Lynn University President Wants Promise That 'All Americans' Will Be Returned Home

Four students, two professors are still missing in Haiti

January 15, 2010, 12:45 PM

Jan. 21, 2010 — -- Lynn University President Kevin Ross made an emotional plea today to the U.S. officials to ensure that all Americans still missing after last week's earthquake in Haiti be returned home.

"We have hope that whatever the days ahead might bring that we have the U.S. government's assurance that everyone lost in this tragedy is returned to their families," said Ross.

"This tragedy is not a Lynn University tragedy alone, it doesn't just affect us, it affects us all," said Ross.

Four Lynn students and two faculty members are still unaccounted for in Haiti, and are believed to have been at the Hotel Montana in Port-au-Prince when the earthquake hit. Eight other students have been rescued and returned home safely.

The group of students traveled to Haiti on an aid mission with Food for the Poor shortly before last week's earthquake.

"We still have hope at Lynn University, hope that a miracle is in the making and that our six will be found safe and sound," said Ross. "This remains our most ardent wish at Lynn."

Ross said that a petition signed by Sen. George LeMieux, R-Fla., and Rep. Ron Klein, D-Fla., is being presented to Secretary of State Hillary Rodham Clinton asking her to make sure search and rescue efforts continue until the "possibility of survival no longer exists."

Earlier this week, parents of the four missing Lynn students missing in the tons of Haiti rubble made their own pleas to the U.S. government, saying that it needs to "step up and get in there."

"We are up against a time clock," said Lin Crispinelli whose daughter Stephanie is among the missing. "There are not enough hands in there."

"We need to get these people out who deserve the life out in front of them," she said. "It seems inconceivable to me that we can't get the manpower there to make this happen."

"With the right help, we could get them," said Crispinelli.

"We're hoping today for a miracle, and that they'll come out today," said Jean Gianacaci, whose daughter Christine is still missing, on Monday.

"Today's our day, we need a day," said Gianacaci, saying that reports of people being rescued alive from the collapsed buildings over the weekend has given her hope, and that it is time for her and the other parents to receive some good news.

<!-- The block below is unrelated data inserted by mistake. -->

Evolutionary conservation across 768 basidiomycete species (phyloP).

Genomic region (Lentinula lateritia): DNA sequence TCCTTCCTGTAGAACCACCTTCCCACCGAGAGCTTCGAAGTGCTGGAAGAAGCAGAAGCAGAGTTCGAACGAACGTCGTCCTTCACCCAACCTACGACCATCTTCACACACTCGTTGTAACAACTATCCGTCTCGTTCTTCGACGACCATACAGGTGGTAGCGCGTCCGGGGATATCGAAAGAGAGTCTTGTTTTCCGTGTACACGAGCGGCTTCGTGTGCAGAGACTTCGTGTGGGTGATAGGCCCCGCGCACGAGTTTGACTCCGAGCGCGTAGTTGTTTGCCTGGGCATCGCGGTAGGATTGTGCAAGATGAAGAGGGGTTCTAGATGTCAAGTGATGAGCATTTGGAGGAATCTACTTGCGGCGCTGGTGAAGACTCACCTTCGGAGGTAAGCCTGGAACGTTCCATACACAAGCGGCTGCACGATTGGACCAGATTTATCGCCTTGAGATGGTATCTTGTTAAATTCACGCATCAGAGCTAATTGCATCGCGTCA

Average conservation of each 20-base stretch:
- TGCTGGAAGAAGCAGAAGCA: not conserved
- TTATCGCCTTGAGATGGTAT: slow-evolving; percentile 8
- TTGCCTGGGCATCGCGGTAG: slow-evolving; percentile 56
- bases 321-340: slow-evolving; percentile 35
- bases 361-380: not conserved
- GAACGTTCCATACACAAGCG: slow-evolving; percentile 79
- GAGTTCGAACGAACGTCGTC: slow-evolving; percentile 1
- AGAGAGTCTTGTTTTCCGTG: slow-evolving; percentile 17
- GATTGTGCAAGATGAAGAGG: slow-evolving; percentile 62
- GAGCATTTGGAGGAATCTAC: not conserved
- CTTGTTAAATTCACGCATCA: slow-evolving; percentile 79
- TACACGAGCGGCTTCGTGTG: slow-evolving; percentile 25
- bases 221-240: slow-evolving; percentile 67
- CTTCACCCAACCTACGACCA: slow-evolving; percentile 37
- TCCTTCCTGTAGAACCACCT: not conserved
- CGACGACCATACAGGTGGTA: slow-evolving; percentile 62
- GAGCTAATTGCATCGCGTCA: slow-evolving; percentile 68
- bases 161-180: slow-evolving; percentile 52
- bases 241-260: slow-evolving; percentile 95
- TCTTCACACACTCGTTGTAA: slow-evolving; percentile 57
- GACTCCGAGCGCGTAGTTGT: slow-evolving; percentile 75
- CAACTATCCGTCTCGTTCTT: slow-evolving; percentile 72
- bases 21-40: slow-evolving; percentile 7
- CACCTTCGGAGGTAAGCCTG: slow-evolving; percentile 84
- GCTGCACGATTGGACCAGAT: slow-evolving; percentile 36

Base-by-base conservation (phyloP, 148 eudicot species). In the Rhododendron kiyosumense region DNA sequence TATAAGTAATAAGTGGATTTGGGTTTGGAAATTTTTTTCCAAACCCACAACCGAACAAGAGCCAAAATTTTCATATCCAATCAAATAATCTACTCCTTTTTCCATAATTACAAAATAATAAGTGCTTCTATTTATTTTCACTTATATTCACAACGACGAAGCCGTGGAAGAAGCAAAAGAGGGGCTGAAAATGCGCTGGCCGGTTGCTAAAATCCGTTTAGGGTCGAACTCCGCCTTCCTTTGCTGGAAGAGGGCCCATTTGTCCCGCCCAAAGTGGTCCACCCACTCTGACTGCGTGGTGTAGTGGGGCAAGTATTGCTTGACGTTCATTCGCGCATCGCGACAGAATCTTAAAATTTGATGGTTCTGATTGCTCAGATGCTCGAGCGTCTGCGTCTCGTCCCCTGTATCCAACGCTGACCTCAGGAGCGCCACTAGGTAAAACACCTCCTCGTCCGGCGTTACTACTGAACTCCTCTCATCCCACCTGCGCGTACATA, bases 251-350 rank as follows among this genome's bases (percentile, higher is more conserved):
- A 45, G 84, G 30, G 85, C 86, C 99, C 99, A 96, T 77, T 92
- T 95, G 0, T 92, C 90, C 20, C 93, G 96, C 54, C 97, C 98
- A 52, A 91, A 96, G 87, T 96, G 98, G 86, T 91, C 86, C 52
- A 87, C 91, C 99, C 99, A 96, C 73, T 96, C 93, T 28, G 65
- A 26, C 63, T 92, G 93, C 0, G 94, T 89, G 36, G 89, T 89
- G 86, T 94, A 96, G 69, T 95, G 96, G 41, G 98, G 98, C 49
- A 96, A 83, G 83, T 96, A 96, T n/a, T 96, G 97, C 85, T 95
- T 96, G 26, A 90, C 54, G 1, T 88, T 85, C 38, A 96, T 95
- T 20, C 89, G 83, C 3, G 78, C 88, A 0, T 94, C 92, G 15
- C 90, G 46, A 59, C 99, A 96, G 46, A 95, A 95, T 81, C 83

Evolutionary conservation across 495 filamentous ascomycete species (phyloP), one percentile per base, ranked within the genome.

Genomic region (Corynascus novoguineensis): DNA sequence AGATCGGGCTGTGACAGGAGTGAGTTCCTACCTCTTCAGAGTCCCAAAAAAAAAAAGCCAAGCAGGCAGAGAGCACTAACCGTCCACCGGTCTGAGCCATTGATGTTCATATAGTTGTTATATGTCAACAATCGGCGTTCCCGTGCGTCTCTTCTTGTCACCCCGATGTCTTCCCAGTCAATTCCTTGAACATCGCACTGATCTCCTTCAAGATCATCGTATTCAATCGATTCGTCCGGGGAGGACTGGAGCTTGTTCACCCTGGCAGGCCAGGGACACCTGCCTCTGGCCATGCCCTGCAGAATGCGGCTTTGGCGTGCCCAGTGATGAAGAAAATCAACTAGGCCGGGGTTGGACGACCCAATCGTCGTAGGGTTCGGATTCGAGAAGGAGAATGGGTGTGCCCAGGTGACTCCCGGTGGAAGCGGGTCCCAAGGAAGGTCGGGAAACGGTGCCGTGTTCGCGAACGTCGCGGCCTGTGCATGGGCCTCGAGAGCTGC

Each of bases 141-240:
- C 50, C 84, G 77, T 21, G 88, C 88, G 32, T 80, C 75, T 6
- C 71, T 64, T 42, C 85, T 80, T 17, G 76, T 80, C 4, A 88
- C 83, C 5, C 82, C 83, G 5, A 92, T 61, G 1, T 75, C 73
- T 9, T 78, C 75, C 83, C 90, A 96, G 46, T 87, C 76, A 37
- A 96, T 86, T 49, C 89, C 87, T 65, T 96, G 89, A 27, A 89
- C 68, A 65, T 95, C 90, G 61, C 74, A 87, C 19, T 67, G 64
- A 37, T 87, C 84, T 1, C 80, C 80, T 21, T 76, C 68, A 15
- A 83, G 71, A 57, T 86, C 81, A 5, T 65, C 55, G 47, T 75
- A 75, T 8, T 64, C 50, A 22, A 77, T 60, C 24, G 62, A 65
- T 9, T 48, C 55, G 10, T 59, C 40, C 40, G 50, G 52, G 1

The total U.S. confirmed fatalities in Haiti is 33, but that number is expected to rise as the rescue effort and the search for bodies continues. So far 6,174 Americans have been evacuated from the country.

Survivors of Haiti's Quake Feeling Guilty

Eight students have returned safely to the U.S., but the search is still on for Britney Gengel and classmates Stephanie Crispinelli, Christine Gianacaci and Courtney Hayes. Two faculty members who were acting as advisors to the group, Patrick Hartwick and Richard Bruno are also missing.

Students on campus began a candlelight vigil Saturday night, lighting luminaries outside the student center for those students and faculty still missing in Haiti. The university plans to continue this tradition every night "going forward."

Some of the students from Lynn who were rescued told the media Saturday that they wish they could go back to find their peers.

"After we hugged our parents and loved ones and felt safe, we were all like ready to go back," said Paul Tyska, one of the rescued students. "This isn't any kind of success story because you know we're missing two professors and four other students."

Another student, Tom Schloemer, said he felt guilty that he was rescued and others are still missing.

"We still feel a little bad about leaving but we had to get off that mountain," said Schloemer. "We all said that if we had the same Coast Guard and Marine that were with us and we had the proper precautions and it was safer, we would all pack up and go back and find them, go help, we'd all do it. We'd all go back immediately."

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